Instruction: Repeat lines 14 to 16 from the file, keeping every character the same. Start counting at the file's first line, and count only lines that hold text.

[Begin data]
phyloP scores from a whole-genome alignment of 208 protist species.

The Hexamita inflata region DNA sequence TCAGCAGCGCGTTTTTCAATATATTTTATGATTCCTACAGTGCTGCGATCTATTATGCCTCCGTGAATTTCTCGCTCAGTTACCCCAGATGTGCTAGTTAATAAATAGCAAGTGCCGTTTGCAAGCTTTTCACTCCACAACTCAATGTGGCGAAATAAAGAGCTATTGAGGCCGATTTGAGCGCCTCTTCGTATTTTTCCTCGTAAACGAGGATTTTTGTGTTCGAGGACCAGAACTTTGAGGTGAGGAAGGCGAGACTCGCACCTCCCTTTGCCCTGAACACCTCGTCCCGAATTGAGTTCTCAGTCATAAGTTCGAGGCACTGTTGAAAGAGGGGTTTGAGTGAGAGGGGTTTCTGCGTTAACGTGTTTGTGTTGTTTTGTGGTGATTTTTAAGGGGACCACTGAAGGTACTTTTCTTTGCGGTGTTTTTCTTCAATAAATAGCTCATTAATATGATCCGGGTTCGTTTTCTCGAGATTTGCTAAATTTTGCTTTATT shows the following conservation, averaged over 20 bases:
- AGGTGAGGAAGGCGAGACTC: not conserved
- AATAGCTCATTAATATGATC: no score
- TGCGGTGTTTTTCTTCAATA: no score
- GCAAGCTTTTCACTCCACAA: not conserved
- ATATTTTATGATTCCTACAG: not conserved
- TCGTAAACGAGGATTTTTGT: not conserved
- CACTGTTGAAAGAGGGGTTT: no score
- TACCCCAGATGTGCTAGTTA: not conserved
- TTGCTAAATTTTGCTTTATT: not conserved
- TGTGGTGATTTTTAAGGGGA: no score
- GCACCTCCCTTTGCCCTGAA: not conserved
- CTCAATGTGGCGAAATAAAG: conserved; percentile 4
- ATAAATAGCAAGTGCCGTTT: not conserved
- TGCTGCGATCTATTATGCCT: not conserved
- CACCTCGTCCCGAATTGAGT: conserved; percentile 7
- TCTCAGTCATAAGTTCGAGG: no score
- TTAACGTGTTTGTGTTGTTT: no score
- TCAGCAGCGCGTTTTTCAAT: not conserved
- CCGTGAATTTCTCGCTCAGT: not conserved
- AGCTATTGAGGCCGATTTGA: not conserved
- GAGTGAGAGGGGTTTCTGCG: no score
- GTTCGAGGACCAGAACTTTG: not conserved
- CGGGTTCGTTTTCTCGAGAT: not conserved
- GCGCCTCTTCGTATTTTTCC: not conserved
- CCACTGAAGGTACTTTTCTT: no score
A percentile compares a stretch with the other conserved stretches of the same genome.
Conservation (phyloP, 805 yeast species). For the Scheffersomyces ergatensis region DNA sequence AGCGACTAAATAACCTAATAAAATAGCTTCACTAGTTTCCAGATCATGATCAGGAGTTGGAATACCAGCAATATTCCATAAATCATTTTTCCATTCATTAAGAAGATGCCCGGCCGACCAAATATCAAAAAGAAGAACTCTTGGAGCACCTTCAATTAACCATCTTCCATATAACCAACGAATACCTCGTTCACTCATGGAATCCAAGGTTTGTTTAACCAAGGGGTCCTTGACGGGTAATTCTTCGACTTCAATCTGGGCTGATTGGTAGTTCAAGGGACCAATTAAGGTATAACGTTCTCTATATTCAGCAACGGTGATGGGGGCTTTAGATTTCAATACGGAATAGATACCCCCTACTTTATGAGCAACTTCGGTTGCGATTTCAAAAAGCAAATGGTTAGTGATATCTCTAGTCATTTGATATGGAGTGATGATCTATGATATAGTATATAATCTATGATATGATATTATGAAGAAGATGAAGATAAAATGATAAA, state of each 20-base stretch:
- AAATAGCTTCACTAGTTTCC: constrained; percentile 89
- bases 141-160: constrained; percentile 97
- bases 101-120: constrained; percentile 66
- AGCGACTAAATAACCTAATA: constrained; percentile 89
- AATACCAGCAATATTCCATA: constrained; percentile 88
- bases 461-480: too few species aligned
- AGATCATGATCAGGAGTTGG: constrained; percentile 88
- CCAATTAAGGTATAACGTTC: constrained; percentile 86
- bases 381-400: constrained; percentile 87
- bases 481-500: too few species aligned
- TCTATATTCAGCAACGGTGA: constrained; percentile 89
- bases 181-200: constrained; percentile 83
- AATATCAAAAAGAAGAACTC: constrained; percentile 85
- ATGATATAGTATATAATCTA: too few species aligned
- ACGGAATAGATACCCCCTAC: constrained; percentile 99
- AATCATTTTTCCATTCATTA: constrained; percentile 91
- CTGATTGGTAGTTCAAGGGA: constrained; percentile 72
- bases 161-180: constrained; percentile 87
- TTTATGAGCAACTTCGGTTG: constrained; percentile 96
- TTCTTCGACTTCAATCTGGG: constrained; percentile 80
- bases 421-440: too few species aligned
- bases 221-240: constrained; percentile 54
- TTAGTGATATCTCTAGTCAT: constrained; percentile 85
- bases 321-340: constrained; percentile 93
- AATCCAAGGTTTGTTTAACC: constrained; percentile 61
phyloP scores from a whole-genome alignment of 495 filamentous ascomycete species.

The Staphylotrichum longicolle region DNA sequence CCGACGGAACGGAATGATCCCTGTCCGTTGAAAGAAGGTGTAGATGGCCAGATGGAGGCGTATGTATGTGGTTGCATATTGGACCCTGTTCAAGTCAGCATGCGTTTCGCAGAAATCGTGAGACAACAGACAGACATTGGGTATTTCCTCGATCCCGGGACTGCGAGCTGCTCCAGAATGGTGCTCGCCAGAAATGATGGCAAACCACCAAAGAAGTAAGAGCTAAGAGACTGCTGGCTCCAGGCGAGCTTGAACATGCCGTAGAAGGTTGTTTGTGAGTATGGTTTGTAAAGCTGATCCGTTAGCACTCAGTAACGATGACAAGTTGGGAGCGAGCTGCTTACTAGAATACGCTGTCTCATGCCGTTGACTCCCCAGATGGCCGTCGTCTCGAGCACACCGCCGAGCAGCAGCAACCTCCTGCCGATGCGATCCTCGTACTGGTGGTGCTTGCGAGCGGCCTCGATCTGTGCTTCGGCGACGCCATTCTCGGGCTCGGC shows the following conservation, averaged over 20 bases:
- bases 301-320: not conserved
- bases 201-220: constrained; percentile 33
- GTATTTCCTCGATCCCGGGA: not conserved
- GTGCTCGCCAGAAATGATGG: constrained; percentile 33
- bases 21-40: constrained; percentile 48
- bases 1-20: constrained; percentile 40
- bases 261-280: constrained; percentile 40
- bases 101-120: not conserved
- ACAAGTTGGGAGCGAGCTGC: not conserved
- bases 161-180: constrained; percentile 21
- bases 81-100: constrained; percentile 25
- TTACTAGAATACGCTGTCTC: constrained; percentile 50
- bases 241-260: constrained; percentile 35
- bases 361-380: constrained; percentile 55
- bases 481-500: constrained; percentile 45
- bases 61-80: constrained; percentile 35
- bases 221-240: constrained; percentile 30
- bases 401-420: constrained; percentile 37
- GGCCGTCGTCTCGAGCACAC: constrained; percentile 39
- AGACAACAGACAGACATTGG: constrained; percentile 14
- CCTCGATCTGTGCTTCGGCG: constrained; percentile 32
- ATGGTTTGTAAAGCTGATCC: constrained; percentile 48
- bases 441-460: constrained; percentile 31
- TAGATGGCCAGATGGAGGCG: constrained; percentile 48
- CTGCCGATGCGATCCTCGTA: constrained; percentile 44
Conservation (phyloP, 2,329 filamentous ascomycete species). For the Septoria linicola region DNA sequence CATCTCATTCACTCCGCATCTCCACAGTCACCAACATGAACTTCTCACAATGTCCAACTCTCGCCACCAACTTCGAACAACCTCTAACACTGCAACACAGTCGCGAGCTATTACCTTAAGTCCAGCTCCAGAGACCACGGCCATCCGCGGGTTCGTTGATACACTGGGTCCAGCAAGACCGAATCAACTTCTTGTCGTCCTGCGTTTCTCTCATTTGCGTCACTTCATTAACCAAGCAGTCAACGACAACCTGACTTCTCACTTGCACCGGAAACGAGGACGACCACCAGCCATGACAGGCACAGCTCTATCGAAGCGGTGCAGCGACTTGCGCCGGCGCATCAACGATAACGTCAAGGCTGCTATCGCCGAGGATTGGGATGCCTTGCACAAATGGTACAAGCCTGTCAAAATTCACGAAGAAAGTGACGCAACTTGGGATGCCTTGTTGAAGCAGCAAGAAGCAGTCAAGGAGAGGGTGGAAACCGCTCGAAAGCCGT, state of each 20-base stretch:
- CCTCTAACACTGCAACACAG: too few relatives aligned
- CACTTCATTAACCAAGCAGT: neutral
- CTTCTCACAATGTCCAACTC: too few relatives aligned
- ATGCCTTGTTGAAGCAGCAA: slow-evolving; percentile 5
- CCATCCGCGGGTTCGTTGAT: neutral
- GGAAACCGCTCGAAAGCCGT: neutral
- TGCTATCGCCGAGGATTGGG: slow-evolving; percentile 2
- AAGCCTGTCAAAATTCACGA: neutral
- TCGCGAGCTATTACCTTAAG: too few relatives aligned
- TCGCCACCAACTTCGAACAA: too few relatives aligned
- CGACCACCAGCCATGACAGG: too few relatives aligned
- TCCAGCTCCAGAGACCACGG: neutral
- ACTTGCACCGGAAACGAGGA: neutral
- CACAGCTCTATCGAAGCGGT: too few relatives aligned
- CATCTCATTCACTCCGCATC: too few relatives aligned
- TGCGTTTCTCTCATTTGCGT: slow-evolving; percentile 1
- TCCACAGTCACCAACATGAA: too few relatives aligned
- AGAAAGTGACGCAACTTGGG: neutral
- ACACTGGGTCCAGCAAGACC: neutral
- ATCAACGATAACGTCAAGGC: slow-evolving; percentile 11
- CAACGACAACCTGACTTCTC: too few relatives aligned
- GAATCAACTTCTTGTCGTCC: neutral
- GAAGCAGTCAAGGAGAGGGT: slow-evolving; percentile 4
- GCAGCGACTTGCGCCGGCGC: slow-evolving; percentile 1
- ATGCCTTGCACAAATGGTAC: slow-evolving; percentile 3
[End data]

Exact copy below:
- CTCAATGTGGCGAAATAAAG: conserved; percentile 4
- ATAAATAGCAAGTGCCGTTT: not conserved
- TGCTGCGATCTATTATGCCT: not conserved